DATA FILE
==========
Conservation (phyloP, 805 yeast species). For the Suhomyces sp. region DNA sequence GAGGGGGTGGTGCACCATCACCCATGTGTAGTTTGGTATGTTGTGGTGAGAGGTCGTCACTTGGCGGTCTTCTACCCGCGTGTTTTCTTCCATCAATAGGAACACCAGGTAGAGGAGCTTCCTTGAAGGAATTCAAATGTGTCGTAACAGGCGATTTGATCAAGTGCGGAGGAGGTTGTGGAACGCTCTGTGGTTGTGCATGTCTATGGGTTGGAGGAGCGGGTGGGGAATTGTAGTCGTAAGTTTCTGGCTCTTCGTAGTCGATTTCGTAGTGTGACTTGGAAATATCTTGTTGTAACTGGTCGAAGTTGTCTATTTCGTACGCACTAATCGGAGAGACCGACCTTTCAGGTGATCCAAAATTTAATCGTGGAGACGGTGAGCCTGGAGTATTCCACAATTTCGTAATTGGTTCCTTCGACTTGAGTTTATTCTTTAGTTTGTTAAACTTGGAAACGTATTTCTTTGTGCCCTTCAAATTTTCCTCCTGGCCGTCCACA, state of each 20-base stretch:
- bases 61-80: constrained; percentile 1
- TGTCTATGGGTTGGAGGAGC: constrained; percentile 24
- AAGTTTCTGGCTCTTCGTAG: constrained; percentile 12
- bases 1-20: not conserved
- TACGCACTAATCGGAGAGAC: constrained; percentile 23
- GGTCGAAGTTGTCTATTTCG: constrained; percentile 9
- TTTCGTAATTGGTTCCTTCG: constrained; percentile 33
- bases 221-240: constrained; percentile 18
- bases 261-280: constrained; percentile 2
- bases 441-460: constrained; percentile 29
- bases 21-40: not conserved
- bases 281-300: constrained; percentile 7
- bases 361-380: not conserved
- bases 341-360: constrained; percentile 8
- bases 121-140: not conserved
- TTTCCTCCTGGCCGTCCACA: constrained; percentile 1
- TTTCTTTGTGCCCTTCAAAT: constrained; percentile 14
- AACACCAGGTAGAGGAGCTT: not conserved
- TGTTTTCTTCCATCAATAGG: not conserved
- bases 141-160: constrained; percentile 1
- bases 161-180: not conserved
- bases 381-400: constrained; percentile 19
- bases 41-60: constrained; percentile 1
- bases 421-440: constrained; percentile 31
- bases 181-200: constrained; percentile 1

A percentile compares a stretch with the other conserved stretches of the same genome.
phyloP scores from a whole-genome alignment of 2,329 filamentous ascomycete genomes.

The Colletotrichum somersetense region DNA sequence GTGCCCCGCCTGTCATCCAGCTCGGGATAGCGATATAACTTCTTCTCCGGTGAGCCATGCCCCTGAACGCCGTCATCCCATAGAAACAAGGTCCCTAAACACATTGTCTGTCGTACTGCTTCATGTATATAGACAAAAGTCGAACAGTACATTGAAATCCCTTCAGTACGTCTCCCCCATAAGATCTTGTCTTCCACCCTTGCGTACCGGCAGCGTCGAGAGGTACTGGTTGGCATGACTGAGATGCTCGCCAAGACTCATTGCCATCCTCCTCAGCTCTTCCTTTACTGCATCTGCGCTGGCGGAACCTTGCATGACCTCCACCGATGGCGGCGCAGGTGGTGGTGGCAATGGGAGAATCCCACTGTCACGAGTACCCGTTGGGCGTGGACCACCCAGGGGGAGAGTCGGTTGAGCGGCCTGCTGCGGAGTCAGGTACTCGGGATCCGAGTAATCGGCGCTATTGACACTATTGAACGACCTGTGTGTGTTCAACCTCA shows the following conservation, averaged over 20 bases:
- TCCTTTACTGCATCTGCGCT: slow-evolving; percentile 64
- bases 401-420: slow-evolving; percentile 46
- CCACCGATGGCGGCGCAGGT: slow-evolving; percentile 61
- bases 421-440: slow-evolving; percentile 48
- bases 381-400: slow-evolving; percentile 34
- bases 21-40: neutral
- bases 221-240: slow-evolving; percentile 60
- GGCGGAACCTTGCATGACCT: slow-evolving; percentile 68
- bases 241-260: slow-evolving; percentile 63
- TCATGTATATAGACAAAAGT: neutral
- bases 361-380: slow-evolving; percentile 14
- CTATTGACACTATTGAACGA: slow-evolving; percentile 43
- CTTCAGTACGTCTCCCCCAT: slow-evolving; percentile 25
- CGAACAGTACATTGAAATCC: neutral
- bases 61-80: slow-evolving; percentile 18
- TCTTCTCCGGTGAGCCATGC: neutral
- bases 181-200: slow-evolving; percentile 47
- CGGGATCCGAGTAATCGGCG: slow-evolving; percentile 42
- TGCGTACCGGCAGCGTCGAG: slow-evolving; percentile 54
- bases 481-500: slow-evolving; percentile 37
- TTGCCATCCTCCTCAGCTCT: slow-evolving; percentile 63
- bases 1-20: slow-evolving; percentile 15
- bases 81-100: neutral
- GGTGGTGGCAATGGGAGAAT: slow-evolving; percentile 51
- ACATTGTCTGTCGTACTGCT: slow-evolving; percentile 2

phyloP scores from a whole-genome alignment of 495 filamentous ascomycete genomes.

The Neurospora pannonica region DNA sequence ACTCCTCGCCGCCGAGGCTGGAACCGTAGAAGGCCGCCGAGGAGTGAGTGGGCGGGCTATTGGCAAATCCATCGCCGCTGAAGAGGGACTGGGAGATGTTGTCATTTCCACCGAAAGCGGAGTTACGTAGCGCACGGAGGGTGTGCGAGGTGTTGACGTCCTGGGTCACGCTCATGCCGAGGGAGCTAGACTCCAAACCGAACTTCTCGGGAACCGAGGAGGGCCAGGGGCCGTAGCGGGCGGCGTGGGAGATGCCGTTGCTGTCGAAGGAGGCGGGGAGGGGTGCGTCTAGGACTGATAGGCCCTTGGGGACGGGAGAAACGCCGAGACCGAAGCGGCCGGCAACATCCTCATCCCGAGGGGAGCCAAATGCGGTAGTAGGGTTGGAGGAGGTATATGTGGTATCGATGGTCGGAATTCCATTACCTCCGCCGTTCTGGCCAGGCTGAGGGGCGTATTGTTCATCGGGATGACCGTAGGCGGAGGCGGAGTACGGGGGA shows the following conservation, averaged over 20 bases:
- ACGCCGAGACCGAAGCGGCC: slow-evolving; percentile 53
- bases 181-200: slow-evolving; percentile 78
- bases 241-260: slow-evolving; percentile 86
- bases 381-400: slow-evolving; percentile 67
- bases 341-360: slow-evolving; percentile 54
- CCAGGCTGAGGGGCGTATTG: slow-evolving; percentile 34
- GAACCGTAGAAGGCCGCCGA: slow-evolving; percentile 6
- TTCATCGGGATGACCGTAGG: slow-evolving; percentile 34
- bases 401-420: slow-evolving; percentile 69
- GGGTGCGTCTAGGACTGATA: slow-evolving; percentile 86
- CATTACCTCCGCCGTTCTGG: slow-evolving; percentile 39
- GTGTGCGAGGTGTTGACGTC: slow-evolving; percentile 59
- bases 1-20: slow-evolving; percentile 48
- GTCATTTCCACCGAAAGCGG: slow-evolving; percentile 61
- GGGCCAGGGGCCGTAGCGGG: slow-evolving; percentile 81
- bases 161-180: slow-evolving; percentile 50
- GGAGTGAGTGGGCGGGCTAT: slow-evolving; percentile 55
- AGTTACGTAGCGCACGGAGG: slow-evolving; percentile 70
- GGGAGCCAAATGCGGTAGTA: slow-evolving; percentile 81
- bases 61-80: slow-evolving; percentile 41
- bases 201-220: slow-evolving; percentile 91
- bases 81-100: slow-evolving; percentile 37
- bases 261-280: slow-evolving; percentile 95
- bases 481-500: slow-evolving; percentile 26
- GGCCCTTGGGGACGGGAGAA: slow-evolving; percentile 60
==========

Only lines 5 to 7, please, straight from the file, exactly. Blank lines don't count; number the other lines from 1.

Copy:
- bases 1-20: not conserved
- TACGCACTAATCGGAGAGAC: constrained; percentile 23
- GGTCGAAGTTGTCTATTTCG: constrained; percentile 9